03 May Internationalized Domain Names used to spread malware Fabio Assolini
13 Aug Whitelisting - how it protects us Dennis
14 Jul Bluelisting - pros and cons David
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As we published last year, the first Internationalized domain names (IDN) using non-Latin characters appeared on the internet; these contain characters from Cyrillic, Arabic and other languages. We also started to see some news domains using diacritics such as “à, á, â, ã, é, ê, í, ó, ô, õ, ò, ú, ü, ç” in their names, or accents, for instance as seen in http://amarylliscomunicação.com.br.
It’s also important to point that some browsers and mail readers aren’t prepared to show these characters correctly. A domain in Arabic such as http://وزارة-الأتصالات.مصر/ might be shown as http://xn--4gbrim.xn----ymcbaaajlc6dj7bxne2c.xn--wgbh1c in your mailbox. We call this alternate way to show non-latin characters punycode.
During our regular monitoring of malicious activities in Brazil, we discovered an interesting and legitimate URL shortener service which is using the diacritics “ó.ò” in his name:
Malware writers are inventing new attacks regularly - but the anti-virus industry invents new protection techniques just as regularly. Whitelisting is on of the newer protection technology which are now standard in Internet Security products. It sounds positive, but how does it actually work? Does it overload your computer? How can developers whitelist their programs? Will whitelisting replace other protection technologies?
Join Andrey Nikishin, Director of Cloud and Content Technology Research, Vladimir Zapolyansky, Manager of Whitlelisting and myself as we discuss how whitelisting itself works. We will also discuss how software writers can join our program and what the benefits are for them.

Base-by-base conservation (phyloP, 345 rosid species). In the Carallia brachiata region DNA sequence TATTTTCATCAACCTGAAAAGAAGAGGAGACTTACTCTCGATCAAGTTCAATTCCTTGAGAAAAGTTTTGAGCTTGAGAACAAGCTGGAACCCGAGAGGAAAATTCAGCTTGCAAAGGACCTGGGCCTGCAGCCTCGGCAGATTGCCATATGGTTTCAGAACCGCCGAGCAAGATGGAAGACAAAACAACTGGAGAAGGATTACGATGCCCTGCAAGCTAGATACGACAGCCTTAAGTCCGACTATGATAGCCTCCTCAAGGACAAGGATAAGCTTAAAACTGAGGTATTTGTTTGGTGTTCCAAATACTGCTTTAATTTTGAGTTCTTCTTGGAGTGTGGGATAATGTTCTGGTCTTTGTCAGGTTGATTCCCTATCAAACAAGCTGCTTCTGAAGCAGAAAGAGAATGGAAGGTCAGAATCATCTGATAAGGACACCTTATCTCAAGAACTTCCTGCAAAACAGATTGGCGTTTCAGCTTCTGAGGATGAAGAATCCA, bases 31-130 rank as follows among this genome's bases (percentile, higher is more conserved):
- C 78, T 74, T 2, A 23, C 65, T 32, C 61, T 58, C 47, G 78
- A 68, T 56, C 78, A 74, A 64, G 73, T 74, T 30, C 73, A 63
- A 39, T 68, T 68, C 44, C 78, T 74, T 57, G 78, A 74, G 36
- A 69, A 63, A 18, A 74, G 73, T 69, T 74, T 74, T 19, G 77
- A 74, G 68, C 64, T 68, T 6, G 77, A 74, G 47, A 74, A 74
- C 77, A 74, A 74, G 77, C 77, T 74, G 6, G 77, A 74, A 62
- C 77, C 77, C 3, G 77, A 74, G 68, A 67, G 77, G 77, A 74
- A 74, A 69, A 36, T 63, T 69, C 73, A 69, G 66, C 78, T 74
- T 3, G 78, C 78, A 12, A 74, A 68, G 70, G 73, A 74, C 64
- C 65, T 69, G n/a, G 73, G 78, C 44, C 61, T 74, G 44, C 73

I'm sure most of us are familiar with whitelisting. It's the idea of filtering applications (or emails, depending on the context) and allowing only those that are explicitly listed.
Well, what about 'bluelisting', i.e using a database of digital fingerprints to find pornographic content on a drive?
It's easy to see why such a solution might be attractive. It could help parents to shield their children from pornographic content. It could help businesses avoid the HR and legal fallout from the presence of such content on corporate systems and eliminate the hit on corporate bandwidth associated with pornographic downloads. And it could help law enforcement agencies track down those storing illegal images.
However, it seems to me that while such an approach may tell us 'What?' and 'Where?', it does little to tell us 'Who?' and 'How?'; and these are the key questions in a forensic investigation. There have already been several cases of people accused of downloading pornographic content who have claimed that a Trojan was responsible for the download: man cleared of porn charges, trojan responsible for porn and new trial in porn case.